The digital PID regulator induces a delay of 1 ms, and the chopper adds a further mean delay of 0.5 ms. A control loop latency of 1.5 ms (τ
) is thus considered. According to the invention, a minimum inductance of 3 mH is needed to ensure the stability of the control loop.
The maximum inductance is calculated according to the invention as 7.5 mH. This indeed ensures the desired peak to peak current ripple of 50 A.
To maximize electrode lifetime and power supply robustness, a value of 4 mH is chosen for this specific installation.
A DC power supply for driving a non-transferred electric arc gas heater (9), comprising:
- an AC to DC rectifier (1) providing a potential U0;
- a DC to DC switching converter (2, 3, 4) having a switching frequency fs;
- a current control loop (5, 6, 7, 8) latency τ; and,
- a ballast inductor (3) having an inductance L;
characterized in that
inductance L is such that
2. A DC power supply according to claim 1, characterized in that the DC to DC converter (2, 3, 4) is a buck converter.
3. A DC power supply according to claims 1 or 2, characterized in that U0 > 3000 V.
4. A DC power supply according to any one of claims 1 to 3, characterized in that the power delivered to the gas heater (9) is between 1 and 10 MW.
5. A DC power supply according to any one of claims 1 to 4, characterized in that the electric gas heater (9) is a non-transferred segmented plasma torch with hollow electrodes.
6. Method of operating a non-transferred electric arc gas heater using a DC power supply according to any one of claims 1 to 5, characterized in that the heater (9) is fed with a current of more than 500 A RMS, the current comprising a DC component and an AC component, the AC component having a peak to peak amplitude between 50 A and 20% of the DC component.
DC-Stromversorgung zum Antreiben eines nicht übertragenen, elektrischen Lichtbogengasheizers (9), umfassend:
- einen AC-DC-Gleichrichter (1), der ein Potenzial U0 bereitstellt;
- einen DC-DC-Schaltwandler (2, 3, 4), der eine Schaltfrequenz fs aufweist;
- eine Latenz τ für eine Stromsteuerschleife (5, 6, 7, 8); und
- einen Ballastinduktor (3), der eine Induktanz L aufweist;
dadurch gekennzeichnet, dass
die Induktanz L derart ist, dass L >
2. DC-Stromversorgung nach Anspruch 1, dadurch gekennzeichnet, dass der DC-DC-Wandler (2, 3, 4) ein Abwärtswandler ist.
3. DC-Stromversorgung nach den Ansprüchen 1 oder 2, dadurch gekennzeichnet, dass U0 > 3000 V.
4. DC-Stromversorgung nach einem der Ansprüche 1 bis 3, dadurch gekennzeichnet, dass die an den Gasheizer (9) gelieferte Leistung zwischen 1 und 10 MW beträgt.
5. DC-Stromversorgung nach einem der Ansprüche 1 bis 4, dadurch gekennzeichnet, dass der elektrische Gasheizer (9) ein nicht übertragener, segmentierter Plasmabrenner mit Hohlelektroden ist.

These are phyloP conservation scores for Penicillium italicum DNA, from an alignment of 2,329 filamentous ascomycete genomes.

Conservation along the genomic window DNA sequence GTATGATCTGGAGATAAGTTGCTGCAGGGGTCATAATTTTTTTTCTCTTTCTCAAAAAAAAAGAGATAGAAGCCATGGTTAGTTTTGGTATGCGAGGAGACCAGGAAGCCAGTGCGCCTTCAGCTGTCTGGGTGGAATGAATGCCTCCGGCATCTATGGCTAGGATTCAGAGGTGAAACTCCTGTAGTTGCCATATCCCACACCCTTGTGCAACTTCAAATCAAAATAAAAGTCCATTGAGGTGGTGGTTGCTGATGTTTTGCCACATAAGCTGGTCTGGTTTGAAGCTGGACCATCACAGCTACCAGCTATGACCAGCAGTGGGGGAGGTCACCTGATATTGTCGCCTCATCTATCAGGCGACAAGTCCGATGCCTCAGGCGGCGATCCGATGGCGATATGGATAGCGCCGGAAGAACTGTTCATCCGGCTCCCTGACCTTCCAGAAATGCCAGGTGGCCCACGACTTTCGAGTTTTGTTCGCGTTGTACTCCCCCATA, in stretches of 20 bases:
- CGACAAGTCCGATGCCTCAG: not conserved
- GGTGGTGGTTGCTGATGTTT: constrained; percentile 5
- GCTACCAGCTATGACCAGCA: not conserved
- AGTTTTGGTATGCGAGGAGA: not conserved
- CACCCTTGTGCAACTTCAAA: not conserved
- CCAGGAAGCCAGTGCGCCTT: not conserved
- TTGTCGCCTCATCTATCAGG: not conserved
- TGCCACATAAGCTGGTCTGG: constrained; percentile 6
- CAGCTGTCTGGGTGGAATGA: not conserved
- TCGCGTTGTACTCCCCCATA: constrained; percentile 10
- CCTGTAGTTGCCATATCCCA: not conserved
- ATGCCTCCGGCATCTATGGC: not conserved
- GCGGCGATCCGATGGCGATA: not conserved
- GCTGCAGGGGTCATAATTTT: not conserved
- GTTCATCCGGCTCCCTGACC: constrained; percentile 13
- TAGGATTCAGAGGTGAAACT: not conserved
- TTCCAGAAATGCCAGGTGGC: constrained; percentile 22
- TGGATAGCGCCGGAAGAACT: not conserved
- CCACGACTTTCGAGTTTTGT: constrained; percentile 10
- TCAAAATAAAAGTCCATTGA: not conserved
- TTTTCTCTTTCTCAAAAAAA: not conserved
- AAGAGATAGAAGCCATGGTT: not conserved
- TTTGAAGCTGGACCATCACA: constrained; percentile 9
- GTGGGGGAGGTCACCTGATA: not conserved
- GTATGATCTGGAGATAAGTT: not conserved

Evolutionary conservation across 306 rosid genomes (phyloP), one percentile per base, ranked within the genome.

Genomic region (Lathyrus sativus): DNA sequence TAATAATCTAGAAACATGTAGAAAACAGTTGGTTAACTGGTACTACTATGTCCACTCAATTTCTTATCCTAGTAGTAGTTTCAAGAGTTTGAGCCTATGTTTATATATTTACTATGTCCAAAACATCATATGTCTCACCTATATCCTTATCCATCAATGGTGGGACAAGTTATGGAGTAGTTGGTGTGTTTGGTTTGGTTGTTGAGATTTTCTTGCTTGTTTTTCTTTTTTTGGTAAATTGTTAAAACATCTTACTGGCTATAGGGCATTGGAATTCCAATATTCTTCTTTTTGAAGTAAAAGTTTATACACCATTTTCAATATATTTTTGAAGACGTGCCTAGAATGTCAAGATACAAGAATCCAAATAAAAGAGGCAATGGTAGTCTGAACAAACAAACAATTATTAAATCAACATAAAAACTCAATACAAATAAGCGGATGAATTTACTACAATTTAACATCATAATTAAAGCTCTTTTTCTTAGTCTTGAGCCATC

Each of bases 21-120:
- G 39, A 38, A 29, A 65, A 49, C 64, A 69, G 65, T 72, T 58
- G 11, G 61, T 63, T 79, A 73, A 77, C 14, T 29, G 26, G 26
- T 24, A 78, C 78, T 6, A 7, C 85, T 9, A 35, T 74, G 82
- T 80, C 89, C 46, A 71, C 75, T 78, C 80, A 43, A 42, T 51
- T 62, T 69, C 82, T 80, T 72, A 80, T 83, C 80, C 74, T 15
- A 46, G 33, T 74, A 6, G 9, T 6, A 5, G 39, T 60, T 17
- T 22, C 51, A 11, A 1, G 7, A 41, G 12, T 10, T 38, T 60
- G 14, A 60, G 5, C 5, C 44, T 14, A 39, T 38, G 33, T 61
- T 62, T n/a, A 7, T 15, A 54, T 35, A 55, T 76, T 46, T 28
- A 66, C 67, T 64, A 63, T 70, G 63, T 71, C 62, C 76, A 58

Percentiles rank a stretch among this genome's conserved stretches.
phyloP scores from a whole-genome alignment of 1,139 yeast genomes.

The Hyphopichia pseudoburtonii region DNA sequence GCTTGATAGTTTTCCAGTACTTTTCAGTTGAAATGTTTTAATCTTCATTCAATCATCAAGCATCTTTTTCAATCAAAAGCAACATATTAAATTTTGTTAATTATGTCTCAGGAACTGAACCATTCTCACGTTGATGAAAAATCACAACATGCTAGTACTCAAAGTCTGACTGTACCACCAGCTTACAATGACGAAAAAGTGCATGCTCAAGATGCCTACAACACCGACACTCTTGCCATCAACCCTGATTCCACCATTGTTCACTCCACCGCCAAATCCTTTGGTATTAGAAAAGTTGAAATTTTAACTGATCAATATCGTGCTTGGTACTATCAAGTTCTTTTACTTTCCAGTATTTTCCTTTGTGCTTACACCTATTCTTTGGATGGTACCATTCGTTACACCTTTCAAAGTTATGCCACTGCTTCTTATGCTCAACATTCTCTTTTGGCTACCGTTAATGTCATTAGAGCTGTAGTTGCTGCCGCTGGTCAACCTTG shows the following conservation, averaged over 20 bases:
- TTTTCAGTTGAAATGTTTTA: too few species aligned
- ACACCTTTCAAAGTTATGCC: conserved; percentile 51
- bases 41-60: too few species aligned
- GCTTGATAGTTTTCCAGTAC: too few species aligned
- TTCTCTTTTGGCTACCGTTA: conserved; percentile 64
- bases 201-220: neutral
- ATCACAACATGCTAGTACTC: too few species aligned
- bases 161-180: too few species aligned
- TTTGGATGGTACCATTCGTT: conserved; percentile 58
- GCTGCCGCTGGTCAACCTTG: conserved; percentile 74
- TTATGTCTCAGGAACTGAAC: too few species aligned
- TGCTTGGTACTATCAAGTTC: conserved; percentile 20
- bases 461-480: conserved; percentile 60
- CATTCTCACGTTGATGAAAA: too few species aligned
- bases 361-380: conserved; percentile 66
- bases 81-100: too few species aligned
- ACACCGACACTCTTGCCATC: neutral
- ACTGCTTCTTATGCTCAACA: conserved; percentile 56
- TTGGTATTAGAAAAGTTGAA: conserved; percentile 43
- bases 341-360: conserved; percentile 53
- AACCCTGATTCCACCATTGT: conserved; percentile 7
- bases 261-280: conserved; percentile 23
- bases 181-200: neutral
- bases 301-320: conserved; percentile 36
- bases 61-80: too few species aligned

6. Verfahren zum Betreiben eines nicht übertragenen, elektrischen Lichtbogengasheizers unter Verwendung einer DC-Stromversorgung gemäß einem der Ansprüche 1 bis 5, dadurch gekennzeichnet, dass der Heizer (9) mit einem Strom von mehr als 500 A RMS gespeist wird, wobei der Strom eine DC-Komponente und eine AC-Komponente umfasst, wobei die AC-Komponente eine Spitze-Spitze-Amplitude zwischen 50 A und 20 % der DC-Komponente aufweist.
Alimentation en courant continu pour entraîner un réchauffeur de gaz à arc électrique non transféré (9), comprenant :
- un redresseur alternatif-continu (1) fournissant un potentiel U0 ;
- un convertisseur à découpage continu-continu (2, 3, 4) ayant une fréquence de commutation fs;
- une latence de boucle de commande de courant (5, 6, 7, 8) τ; et,
- un inducteur ballast (3) ayant une inductance L ;
caractérisée en ce que
l'inductance L est telle que
2. Alimentation en courant continu selon la revendication 1, caractérisée en ce que le convertisseur continu-continu (2, 3, 4) est un convertisseur abaisseur de tension.
3. Alimentation en courant continu selon les revendications 1 ou 2, caractérisée en ce que U0 > 3000 V.
4. Alimentation en courant continu selon l'une quelconque des revendications 1 à 3, caractérisée en ce que la puissance délivrée au réchauffeur de gaz (9) est comprise entre 1 et 10 MW.
5. Alimentation en courant continu selon l'une quelconque des revendications 1 à 4, caractérisée en ce que le réchauffeur de gaz électrique (9) est une torche à plasma à électrode segmentée à arc non transféré avec des électrodes creuses.
6. Procédé de fonctionnement d'un réchauffeur de gaz à arc électrique non transféré utilisant une alimentation en courant continu selon l'une quelconque des revendications 1 à 5, caractérisé en ce que le réchauffeur (9) est alimenté par un courant de plus de 500 A efficaces, le courant comprenant une composante continue et une composante alternative, la composante alternative ayant une amplitude de crête à crête comprise entre 50 A et 20 % de la composante continue.